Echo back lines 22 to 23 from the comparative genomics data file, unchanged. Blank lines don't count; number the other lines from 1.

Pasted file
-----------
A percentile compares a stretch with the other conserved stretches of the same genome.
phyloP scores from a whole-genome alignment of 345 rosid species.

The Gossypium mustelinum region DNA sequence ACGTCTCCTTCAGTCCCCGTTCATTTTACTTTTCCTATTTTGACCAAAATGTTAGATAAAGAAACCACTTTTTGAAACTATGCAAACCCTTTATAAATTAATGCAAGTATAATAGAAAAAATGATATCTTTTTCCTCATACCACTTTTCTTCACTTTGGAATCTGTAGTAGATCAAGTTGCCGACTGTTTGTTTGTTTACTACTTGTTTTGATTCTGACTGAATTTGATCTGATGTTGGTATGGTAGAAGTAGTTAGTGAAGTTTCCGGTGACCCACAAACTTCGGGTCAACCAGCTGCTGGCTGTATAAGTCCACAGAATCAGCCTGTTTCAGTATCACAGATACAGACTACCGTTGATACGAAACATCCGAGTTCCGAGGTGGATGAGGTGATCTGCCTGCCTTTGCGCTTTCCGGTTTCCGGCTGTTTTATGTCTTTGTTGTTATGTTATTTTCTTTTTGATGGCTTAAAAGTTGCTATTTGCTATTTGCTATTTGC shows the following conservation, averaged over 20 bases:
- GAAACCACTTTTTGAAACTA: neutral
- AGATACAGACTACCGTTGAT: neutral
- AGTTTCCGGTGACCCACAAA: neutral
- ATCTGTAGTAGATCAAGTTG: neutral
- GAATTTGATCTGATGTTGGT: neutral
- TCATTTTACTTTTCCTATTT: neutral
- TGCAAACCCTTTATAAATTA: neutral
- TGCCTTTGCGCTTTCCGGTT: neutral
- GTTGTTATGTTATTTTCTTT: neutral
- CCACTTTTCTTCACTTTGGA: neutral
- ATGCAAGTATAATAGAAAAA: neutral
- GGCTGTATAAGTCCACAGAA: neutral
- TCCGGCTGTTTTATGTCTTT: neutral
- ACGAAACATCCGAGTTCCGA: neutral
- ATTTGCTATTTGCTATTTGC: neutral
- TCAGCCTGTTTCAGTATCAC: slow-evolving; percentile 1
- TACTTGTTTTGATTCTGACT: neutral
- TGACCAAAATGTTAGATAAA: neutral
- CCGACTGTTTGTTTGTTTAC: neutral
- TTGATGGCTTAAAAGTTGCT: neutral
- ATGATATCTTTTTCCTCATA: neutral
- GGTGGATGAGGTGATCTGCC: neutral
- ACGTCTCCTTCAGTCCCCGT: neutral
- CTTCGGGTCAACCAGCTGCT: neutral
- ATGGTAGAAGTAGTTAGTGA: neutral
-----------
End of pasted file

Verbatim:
- CCGACTGTTTGTTTGTTTAC: neutral
- TTGATGGCTTAAAAGTTGCT: neutral